In reply to danxfitz: As with most of these surveys it is fairly poor and in my case completely misses the point as despite living in a city I work in the outdoor industry so my work clothes ARE my climbing clothes and my casual clothes are absolutely NOT my climbing clothes. As such, you have probably gained little worthwhile information from me completing the survey.

Also, you seem to omit the really obvious questions about what tops or trousers people wear. A large fraction wear (indoor) climbing specific branded trousers [Moon, E9], a good fraction wear jeans (some generic, some climbing specific [Prana, Simond etc.], some wear more outdoor focusesd softshell trousers, some wear leggings or other generic sports wear.

You ask about patterns but you don't ask about bright colours which for many climbers is a key factor.
You also ask about moisture management but omit questions about fit and freedom of movement which along with cost and colour are my only real concern.

Finally, as regards to tops, I am convinced that the only real criteria for many climbers is a statement logo on a cheap cotton T-shirt - e.g. CAC, climbing club logo, climbing competition branding or other related self promotion (e.g. competitors T-shirt for triathlon, half/full marathon, other challenges etc.). This trend is something that you will fail to capture any information on.


captain paranoia - on 28 Nov 2016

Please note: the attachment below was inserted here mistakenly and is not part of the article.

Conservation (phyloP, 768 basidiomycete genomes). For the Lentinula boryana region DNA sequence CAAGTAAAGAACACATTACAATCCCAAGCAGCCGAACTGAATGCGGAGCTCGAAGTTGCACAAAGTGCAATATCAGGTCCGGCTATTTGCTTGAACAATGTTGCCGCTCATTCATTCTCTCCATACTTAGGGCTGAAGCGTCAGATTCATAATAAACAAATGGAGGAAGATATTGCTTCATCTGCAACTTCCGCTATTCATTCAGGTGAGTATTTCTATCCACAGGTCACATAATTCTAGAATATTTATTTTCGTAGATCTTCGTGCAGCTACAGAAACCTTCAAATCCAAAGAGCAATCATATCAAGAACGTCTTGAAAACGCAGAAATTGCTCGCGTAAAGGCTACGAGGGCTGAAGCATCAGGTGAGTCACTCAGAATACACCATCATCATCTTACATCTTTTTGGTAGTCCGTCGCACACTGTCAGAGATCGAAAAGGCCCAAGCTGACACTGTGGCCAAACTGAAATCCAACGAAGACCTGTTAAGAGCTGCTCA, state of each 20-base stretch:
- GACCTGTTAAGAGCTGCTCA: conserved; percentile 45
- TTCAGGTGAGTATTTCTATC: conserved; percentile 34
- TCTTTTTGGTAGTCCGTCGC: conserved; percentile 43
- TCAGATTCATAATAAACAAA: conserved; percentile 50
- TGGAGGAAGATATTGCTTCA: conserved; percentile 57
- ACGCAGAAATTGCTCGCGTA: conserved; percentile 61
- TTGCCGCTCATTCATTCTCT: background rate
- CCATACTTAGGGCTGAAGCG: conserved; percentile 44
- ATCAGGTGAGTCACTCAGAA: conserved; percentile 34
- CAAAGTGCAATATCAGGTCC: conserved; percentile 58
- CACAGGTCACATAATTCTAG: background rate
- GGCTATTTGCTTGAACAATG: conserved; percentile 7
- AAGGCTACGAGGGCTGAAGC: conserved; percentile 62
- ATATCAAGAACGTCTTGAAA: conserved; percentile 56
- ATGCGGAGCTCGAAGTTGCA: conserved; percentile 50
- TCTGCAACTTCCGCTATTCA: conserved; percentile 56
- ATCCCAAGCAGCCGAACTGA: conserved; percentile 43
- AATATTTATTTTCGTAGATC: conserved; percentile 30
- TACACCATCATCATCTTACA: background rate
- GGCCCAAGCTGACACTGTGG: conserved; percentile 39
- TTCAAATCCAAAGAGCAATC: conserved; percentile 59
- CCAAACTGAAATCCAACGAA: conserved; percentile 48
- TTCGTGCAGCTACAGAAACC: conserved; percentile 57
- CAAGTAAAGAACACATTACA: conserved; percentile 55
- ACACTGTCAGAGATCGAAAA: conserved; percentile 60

In reply to The Ex-Engineer:

> Finally, as regards to tops, I am convinced that the only real criteria for many climbers is a statement logo on a cheap cotton T-shirt

Or ICGAF... How important is 'apparel' for wall climbing 'success'? Hardly at all, apart from your point about freedom of movement. Everything else is 'style', or 'statement'.

Obviously, for ultimate performance, no top at all. But a woolly beannie...
The Ex-Engineer - on 28 Nov 2016
In reply to captain paranoia:
> Obviously, for ultimate performance, no top at all. But a woolly beannie...

Absolutely. Pretty much guaranteed someone at a busy wall will be doing that.

captain paranoia - on 28 Nov 2016
In reply to danxfitz:

> I'm interested in understanding if the growing trend of versatile, performance clothing is something crossing over into the climbing world, or something climbers are interested in as a concept.

As above: do you seriously think 'performance clothing' has any measurable influence on indoor climbing performance, or is it just another market that might be exploited by bullshit?
GrahamD - on 28 Nov 2016
In reply to captain paranoia:

Measurable probably not but there are plent of climbers mug enough to pay for the brands
L danxfitz - on 29 Nov 2016
In reply to The Ex-Engineer:

You raise many valid points, and I thank you for taking the time to give such detailed feedback on the survey. I've purposely kept it short and simple, mainly because of the limitations of SurveyMonkey (I'm a student without budget), but also because there are so many variables to choose from I could end up with a huge battery of questions, which I'm sure people would be less inclined to complete. This is intended to give me a rough idea, which so far it has.

Nonetheless, thanks again for taking the time to reply.
L danxfitz - on 29 Nov 2016
In reply to captain paranoia:
As much as I'd love to say I could develop a clothing range that will increase the performance of a climber, no, I do not seriously think it will have an influence on indoor climbing performance.